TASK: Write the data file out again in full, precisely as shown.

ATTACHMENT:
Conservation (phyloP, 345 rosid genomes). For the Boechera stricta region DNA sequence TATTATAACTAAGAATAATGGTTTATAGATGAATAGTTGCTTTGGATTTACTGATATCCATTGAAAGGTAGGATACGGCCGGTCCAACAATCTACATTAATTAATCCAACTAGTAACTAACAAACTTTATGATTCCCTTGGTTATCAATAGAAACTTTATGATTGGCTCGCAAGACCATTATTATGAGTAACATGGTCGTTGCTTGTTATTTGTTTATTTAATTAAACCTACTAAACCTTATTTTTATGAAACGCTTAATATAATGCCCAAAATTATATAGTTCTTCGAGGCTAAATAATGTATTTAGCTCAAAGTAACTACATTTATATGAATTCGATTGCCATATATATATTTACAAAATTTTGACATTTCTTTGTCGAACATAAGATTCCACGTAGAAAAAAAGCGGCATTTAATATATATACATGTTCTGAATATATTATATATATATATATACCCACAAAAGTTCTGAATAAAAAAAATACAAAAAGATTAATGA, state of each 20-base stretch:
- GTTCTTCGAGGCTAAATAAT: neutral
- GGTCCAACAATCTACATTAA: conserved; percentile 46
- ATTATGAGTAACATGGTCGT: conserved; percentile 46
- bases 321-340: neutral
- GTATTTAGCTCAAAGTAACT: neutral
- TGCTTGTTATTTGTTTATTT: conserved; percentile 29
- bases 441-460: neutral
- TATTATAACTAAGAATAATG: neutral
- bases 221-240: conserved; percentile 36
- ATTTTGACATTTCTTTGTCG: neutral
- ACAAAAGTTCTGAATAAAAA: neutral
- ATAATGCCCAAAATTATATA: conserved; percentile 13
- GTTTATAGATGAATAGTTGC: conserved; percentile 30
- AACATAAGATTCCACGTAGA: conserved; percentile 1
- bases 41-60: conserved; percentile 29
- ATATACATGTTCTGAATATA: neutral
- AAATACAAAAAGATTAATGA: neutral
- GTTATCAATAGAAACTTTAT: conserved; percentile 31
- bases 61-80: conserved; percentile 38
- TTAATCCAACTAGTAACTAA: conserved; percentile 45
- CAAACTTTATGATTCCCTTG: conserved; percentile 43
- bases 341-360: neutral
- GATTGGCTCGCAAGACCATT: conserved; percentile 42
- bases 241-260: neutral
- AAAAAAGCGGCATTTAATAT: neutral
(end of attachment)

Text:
Conservation (phyloP, 345 rosid genomes). For the Boechera stricta region DNA sequence TATTATAACTAAGAATAATGGTTTATAGATGAATAGTTGCTTTGGATTTACTGATATCCATTGAAAGGTAGGATACGGCCGGTCCAACAATCTACATTAATTAATCCAACTAGTAACTAACAAACTTTATGATTCCCTTGGTTATCAATAGAAACTTTATGATTGGCTCGCAAGACCATTATTATGAGTAACATGGTCGTTGCTTGTTATTTGTTTATTTAATTAAACCTACTAAACCTTATTTTTATGAAACGCTTAATATAATGCCCAAAATTATATAGTTCTTCGAGGCTAAATAATGTATTTAGCTCAAAGTAACTACATTTATATGAATTCGATTGCCATATATATATTTACAAAATTTTGACATTTCTTTGTCGAACATAAGATTCCACGTAGAAAAAAAGCGGCATTTAATATATATACATGTTCTGAATATATTATATATATATATATACCCACAAAAGTTCTGAATAAAAAAAATACAAAAAGATTAATGA, state of each 20-base stretch:
- GTTCTTCGAGGCTAAATAAT: neutral
- GGTCCAACAATCTACATTAA: conserved; percentile 46
- ATTATGAGTAACATGGTCGT: conserved; percentile 46
- bases 321-340: neutral
- GTATTTAGCTCAAAGTAACT: neutral
- TGCTTGTTATTTGTTTATTT: conserved; percentile 29
- bases 441-460: neutral
- TATTATAACTAAGAATAATG: neutral
- bases 221-240: conserved; percentile 36
- ATTTTGACATTTCTTTGTCG: neutral
- ACAAAAGTTCTGAATAAAAA: neutral
- ATAATGCCCAAAATTATATA: conserved; percentile 13
- GTTTATAGATGAATAGTTGC: conserved; percentile 30
- AACATAAGATTCCACGTAGA: conserved; percentile 1
- bases 41-60: conserved; percentile 29
- ATATACATGTTCTGAATATA: neutral
- AAATACAAAAAGATTAATGA: neutral
- GTTATCAATAGAAACTTTAT: conserved; percentile 31
- bases 61-80: conserved; percentile 38
- TTAATCCAACTAGTAACTAA: conserved; percentile 45
- CAAACTTTATGATTCCCTTG: conserved; percentile 43
- bases 341-360: neutral
- GATTGGCTCGCAAGACCATT: conserved; percentile 42
- bases 241-260: neutral
- AAAAAAGCGGCATTTAATAT: neutral